Sample Coefficient of Variation.

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Description

Compute the sample coefficient of variation.

Usage

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  cv(x, method = "moments", sd.method = "sqrt.unbiased", 
    l.moment.method = "unbiased", plot.pos.cons = c(a = 0.35, b = 0), 
    na.rm = FALSE)

Arguments

x

numeric vector of observations.

method

character string specifying what method to use to compute the sample coefficient of variation. The possible values are "moments" (product moment ratio estimator; the default), or "l.moments" (L-moment ratio estimator).

sd.method

character string specifying what method to use to compute the sample standard deviation when method="moments". The possible values are "sqrt.ubiased" (the square root of the unbiased estimate of variance; the default), or "moments" (the method of moments estimator).

l.moment.method

character string specifying what method to use to compute the L-moments when method="l.moments". The possible values are "ubiased" (method based on the U-statistic; the default), or "plotting.position" (method based on the plotting position formula).

plot.pos.cons

numeric vector of length 2 specifying the constants used in the formula for the plotting positions when method="l.moments" and
l.moment.method="plotting.position". The default value is
plot.pos.cons=c(a=0.35, b=0). If this vector has a names attribute with the value c("a","b") or c("b","a"), then the elements will be matched by name in the formula for computing the plotting positions. Otherwise, the first element is mapped to the name "a" and the second element to the name "b".

na.rm

logical scalar indicating whether to remove missing values from x. If
na.rm=FALSE (the default) and x contains missing values, then a missing value (NA) is returned. If na.rm=TRUE, missing values are removed from x prior to computing the coefficient of variation.

Details

Let \underline{x} denote a random sample of n observations from some distribution with mean μ and standard deviation σ.

Product Moment Coefficient of Variation (method="moments")
The coefficient of variation (sometimes denoted CV) of a distribution is defined as the ratio of the standard deviation to the mean. That is:

CV = \frac{σ}{μ} \;\;\;\;\;\; (1)

The coefficient of variation measures how spread out the distribution is relative to the size of the mean. It is usually used to characterize positive, right-skewed distributions such as the lognormal distribution.

When sd.method="sqrt.unbiased", the coefficient of variation is estimated using the sample mean and the square root of the unbaised estimator of variance:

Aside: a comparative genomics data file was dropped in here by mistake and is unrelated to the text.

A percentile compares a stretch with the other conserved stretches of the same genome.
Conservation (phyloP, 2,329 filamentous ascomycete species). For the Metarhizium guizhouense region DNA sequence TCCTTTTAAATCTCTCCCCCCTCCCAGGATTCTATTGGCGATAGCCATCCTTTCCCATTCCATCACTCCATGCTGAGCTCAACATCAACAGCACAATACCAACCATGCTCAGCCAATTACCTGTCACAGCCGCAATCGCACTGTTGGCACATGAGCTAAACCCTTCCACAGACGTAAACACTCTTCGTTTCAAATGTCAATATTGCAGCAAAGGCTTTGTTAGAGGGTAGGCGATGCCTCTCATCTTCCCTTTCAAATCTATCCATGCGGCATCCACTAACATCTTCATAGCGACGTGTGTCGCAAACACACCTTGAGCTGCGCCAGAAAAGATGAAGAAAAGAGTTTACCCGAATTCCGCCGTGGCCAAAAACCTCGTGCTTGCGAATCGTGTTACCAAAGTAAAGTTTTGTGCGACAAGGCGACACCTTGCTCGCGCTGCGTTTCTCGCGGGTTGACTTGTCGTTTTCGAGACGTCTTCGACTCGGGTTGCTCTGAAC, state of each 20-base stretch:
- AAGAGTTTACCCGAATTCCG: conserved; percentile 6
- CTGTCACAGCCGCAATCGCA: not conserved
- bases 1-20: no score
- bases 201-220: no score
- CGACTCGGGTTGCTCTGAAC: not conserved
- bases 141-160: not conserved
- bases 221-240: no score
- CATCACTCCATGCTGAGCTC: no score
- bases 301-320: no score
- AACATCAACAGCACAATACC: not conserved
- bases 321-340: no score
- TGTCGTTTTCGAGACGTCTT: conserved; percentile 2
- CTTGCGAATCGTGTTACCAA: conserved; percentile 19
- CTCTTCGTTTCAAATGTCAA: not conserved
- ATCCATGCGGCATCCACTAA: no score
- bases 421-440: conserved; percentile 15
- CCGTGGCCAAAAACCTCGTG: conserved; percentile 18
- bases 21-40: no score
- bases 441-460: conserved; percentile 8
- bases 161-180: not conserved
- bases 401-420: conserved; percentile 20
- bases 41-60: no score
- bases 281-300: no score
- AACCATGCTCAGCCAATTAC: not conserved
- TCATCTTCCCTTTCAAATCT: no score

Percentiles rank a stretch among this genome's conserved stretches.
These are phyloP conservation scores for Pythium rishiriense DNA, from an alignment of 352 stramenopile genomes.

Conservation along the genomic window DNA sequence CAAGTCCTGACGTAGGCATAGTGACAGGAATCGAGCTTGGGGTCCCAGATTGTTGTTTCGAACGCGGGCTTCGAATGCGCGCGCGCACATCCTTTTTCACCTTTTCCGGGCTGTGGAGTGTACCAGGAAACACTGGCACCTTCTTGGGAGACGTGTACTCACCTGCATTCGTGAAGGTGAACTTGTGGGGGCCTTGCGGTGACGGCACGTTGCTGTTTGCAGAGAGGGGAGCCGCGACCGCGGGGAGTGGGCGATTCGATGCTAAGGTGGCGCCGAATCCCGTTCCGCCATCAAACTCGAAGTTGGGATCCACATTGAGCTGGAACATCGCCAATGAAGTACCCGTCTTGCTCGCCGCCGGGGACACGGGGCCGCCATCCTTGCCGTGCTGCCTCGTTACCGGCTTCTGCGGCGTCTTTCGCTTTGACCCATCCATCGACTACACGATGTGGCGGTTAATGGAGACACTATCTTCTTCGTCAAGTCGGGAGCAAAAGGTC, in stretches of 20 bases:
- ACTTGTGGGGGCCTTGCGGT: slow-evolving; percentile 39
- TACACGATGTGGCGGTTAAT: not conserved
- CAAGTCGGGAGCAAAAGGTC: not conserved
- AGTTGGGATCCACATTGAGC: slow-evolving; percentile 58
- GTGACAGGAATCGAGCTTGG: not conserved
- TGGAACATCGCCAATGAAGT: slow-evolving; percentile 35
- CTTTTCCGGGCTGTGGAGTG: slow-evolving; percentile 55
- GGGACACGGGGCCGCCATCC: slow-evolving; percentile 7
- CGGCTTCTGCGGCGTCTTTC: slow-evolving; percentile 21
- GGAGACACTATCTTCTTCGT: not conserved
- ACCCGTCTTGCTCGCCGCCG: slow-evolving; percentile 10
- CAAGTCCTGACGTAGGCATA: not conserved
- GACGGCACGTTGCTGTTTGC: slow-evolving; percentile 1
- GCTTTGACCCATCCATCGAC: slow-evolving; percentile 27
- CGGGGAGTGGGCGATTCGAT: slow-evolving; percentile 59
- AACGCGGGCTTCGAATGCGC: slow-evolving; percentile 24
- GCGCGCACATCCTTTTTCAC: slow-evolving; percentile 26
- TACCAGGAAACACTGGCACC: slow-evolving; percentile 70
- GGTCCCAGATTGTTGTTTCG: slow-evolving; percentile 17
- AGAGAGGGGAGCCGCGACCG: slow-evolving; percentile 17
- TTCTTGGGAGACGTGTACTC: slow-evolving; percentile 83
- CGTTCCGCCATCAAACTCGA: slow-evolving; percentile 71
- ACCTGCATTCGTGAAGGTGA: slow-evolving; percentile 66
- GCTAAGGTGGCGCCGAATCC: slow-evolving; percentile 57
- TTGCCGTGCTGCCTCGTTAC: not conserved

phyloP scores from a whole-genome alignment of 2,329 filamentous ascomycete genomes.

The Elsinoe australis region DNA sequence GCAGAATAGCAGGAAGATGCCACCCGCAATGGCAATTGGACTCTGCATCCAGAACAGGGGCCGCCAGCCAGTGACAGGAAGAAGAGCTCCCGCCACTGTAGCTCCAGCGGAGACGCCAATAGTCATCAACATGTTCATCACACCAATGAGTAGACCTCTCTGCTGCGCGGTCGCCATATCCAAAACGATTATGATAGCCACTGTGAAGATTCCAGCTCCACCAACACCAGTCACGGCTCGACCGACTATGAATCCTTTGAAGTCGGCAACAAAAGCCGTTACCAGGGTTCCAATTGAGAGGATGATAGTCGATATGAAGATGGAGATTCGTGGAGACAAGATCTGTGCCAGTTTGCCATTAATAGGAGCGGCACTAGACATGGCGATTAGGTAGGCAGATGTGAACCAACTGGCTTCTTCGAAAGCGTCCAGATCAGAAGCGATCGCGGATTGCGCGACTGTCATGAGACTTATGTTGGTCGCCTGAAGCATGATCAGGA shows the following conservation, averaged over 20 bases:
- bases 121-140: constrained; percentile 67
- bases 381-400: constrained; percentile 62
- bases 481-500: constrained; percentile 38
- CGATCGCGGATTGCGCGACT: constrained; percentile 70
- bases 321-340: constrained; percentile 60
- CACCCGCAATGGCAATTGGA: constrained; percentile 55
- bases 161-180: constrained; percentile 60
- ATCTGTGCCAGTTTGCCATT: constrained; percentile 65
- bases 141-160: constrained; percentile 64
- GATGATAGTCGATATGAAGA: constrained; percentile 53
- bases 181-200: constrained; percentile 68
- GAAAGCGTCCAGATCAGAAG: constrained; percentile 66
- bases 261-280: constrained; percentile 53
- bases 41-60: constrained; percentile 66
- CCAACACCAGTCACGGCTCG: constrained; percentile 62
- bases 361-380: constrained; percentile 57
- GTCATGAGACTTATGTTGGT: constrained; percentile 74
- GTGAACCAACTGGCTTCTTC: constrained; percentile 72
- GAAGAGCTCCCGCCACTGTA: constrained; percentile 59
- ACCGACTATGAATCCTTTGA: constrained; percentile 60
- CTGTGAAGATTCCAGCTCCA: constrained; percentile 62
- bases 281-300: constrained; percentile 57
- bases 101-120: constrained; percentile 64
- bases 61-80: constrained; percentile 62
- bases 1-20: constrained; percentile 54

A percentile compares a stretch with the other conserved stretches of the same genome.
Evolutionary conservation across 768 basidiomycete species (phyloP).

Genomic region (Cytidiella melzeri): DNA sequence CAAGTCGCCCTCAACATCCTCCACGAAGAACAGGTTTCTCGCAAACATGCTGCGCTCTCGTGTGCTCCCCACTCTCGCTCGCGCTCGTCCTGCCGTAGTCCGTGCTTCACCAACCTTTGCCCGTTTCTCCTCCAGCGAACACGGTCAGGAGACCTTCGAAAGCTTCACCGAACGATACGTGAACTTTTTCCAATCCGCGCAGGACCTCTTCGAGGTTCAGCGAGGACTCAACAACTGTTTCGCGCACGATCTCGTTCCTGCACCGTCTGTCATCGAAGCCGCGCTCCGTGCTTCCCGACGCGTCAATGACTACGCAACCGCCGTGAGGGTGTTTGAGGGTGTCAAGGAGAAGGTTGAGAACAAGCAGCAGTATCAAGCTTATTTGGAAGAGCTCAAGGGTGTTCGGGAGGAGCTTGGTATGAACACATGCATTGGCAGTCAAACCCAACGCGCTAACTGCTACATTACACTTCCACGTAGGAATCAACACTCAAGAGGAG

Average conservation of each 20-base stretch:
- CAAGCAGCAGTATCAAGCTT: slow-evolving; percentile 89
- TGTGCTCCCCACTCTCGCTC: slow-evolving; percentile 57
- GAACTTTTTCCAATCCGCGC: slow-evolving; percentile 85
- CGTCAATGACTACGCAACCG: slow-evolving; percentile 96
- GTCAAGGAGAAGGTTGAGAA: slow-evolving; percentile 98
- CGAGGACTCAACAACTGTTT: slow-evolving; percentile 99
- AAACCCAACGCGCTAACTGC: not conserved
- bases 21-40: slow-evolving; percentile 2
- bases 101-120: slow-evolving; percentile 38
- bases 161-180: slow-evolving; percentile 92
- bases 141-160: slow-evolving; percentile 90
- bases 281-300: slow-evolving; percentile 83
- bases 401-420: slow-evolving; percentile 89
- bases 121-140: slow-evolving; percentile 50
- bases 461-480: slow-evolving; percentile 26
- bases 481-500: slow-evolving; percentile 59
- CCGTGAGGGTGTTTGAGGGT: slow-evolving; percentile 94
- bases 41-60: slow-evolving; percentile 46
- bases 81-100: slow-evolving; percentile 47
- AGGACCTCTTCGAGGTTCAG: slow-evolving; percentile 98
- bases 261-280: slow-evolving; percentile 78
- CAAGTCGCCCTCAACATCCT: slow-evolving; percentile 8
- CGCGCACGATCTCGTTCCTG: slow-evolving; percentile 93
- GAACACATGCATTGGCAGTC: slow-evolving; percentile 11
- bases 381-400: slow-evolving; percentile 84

\widehat{CV} = \frac{s}{\bar{x}} \;\;\;\;\;\; (2)

where

\bar{x} = \frac{1}{n} ∑_{i=1}^n x_i \;\;\;\;\;\; (3)

s = [\frac{1}{n-1} ∑_{i=1}^n (x_i - \bar{x})^2]^{1/2} \;\;\;\;\;\; (4)

Note that the estimator of standard deviation in equation (4) is not unbiased.

When sd.method="moments", the coefficient of variation is estimated using the sample mean and the square root of the method of moments estimator of variance:

\widehat{CV} = \frac{s_m}{\bar{x}} \;\;\;\;\;\; (5)

s = [\frac{1}{n} ∑_{i=1}^n (x_i - \bar{x})^2]^{1/2} \;\;\;\;\;\; (6)


L-Moment Coefficient of Variation (method="l.moments")
Hosking (1990) defines an L-moment analog of the coefficient of variation (denoted the L-CV) as:

τ = \frac{l_2}{l_1} \;\;\;\;\;\; (7)

that is, the second L-moment divided by the first L-moment. He shows that for a positive-valued random variable, the L-CV lies in the interval (0, 1).

When l.moment.method="unbiased", the L-CV is estimated by:

t = \frac{l_2}{l_1} \;\;\;\;\;\; (8)

that is, the unbiased estimator of the second L-moment divided by the unbiased estimator of the first L-moment.

When l.moment.method="plotting.position", the L-CV is estimated by:

\tilde{t} = \frac{\tilde{l_2}}{\tilde{l_1}} \;\;\;\;\;\; (9)

that is, the plotting-position estimator of the second L-moment divided by the plotting-position estimator of the first L-moment.

See the help file for lMoment for more information on estimating L-moments.

Value

A numeric scalar – the sample coefficient of variation.

Note

Traditionally, the coefficient of variation has been estimated using product moment estimators. Hosking (1990) introduced the idea of L-moments and the L-CV. Vogel and Fennessey (1993) argue that L-moment ratios should replace product moment ratios because of their superior performance (they are nearly unbiased and better for discriminating between distributions).

Author(s)

Steven P. Millard (EnvStats@ProbStatInfo.com)

References

Berthouex, P.M., and L.C. Brown. (2002). Statistics for Environmental Engineers, Second Edition. Lewis Publishers, Boca Raton, FL.

Gilbert, R.O. (1987). Statistical Methods for Environmental Pollution Monitoring. Van Nostrand Reinhold, NY.

Ott, W.R. (1995). Environmental Statistics and Data Analysis. Lewis Publishers, Boca Raton, FL.

Taylor, J.K. (1990). Statistical Techniques for Data Analysis. Lewis Publishers, Boca Raton, FL.

Vogel, R.M., and N.M. Fennessey. (1993). L Moment Diagrams Should Replace Product Moment Diagrams. Water Resources Research 29(6), 1745–1752.

Zar, J.H. (2010). Biostatistical Analysis. Fifth Edition. Prentice-Hall, Upper Saddle River, NJ.

See Also

Summary Statistics, summaryFull, var, sd, skewness, kurtosis.

Examples

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  # Generate 20 observations from a lognormal distribution with 
  # parameters mean=10 and cv=1, and estimate the coefficient of variation. 
  # (Note: the call to set.seed simply allows you to reproduce this example.)

  set.seed(250) 
  dat <- rlnormAlt(20, mean = 10, cv = 1) 

  cv(dat) 
  #[1] 0.5077981

  cv(dat, sd.method = "moments") 
  #[1] 0.4949403
 
  cv(dat, method = "l.moments") 
  #[1] 0.2804148

  #----------
  # Clean up
  rm(dat)

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